Monroe County Emergency Manager Marty Senterfitt, a stocky guy with a composure shaped by 30-years as a first responder, finally broke down.
He had been working 18-hour days after Hurricane Irma’s crash through the Florida Keys when he picked up a statewide conference call and was asked the question no one had: “Marty, how are you doing?”
“I lost it,” Senterfitt told an audience Wednesday at the Governor’s Hurricane Conference in West Palm Beach. “I literally started crying on the call. I said, ‘I need help.’ ”
About 2,000 emergency managers, hurricane experts and municipal leaders from 30 states are meeting this week at the Palm Beach County Convention Center, which will host the meeting through 2022.
After 2017’s hyperactive hurricane season, attendance is about 25 percent higher than the previous year and includes representatives from 62 Florida counties and 12 countries.
It also drew high-profile figures. FEMA Administrator Brock Long, National Hurricane Center Director Ken Graham and Gov. Rick Scott spoke during a general session Wednesday.
The theme of the conference is messaging.
“Here’s the deal, we could make a perfect forecast, but if people don’t understand it, it doesn’t count,” said Graham who fills the vacancy left by Rick Knabb, who is now a hurricane expert for The Weather Channel. “We have to talk about the cone and communicate that we can still get impacts hundreds of miles away.”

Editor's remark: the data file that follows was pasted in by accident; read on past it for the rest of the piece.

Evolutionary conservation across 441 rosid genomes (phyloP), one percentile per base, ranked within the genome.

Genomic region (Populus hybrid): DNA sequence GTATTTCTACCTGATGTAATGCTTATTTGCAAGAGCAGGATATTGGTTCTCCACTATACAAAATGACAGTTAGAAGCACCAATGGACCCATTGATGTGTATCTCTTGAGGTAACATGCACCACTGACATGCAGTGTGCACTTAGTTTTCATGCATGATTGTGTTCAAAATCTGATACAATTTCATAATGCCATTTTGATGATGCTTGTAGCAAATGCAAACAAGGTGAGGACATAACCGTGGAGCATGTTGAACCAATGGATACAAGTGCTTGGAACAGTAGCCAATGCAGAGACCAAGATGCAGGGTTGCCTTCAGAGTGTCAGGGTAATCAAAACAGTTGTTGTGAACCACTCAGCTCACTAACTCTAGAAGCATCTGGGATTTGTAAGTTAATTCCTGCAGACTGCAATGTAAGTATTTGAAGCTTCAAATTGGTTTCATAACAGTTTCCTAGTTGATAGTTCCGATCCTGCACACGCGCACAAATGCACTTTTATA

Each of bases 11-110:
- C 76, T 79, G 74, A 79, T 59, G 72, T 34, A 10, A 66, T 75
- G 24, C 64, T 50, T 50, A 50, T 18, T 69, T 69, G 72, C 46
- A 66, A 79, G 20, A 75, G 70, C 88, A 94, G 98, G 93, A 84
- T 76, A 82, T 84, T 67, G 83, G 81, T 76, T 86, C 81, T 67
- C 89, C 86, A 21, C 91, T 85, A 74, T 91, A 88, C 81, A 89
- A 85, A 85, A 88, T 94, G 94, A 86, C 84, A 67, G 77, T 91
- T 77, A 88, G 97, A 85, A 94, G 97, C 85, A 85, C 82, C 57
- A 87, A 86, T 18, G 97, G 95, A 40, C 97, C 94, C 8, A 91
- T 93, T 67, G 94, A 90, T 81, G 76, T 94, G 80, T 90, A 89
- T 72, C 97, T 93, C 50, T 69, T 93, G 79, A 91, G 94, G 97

Hurricane Irma, which made landfall near Cudjoe Key as a Category 4 storm, was the first major hurricane to hit Florida since 2005’s Hurricane Wilma.
In all, 2017 racked up the most named storms since 2012, including 10 hurricanes — with six major hurricanes at Category 3 or higher – triple the average season. The major storms included hurricanes Harvey, Irma, Jose, Lee, Maria and Ophelia. Harvey, Irma and Maria made landfall in Texas, Florida and Puerto Rico, respectively.
An early report by University of Colorado hurricane researcher Phil Klotzbach predicts a slightly above-normal season, but that may be adjusted Friday when Klotzbach is scheduled to give an update on El Niño and La Niña trends and how they may affect the season.
Hurricane season runs June 1 through November, and emergency managers at this week’s conference are building on lessons learned during the 2017 storms.
“Many of us learned we need to make our messaging more effective,” said Bill Johnson, Palm Beach County’s emergency manager and program chairman of the conference. “We have an over-evacuation problem.”
About 6.8 million people evacuated for Hurricane Irma statewide, but 3 million were not in evacuation zones.
Mandatory evacuations were ordered in Palm Beach County for about 153,000 people. Another 138,000live in areas that were under voluntary evacuation. About 17,000 people stayed in Palm Beach County shelters.
With the exception of mobile homes, evacuations in Florida are based on storm surge, not wind. That means people should evacuate tens of miles inland, not hundreds of miles north, Johnson said.
Johnson also stressed that people need to bring their own supplies to shelters, which often don’t have cots or anything more than basic medical care.
“What we offer is safety, food, beverages and 20 square feet of cold floor space,” Johnson said.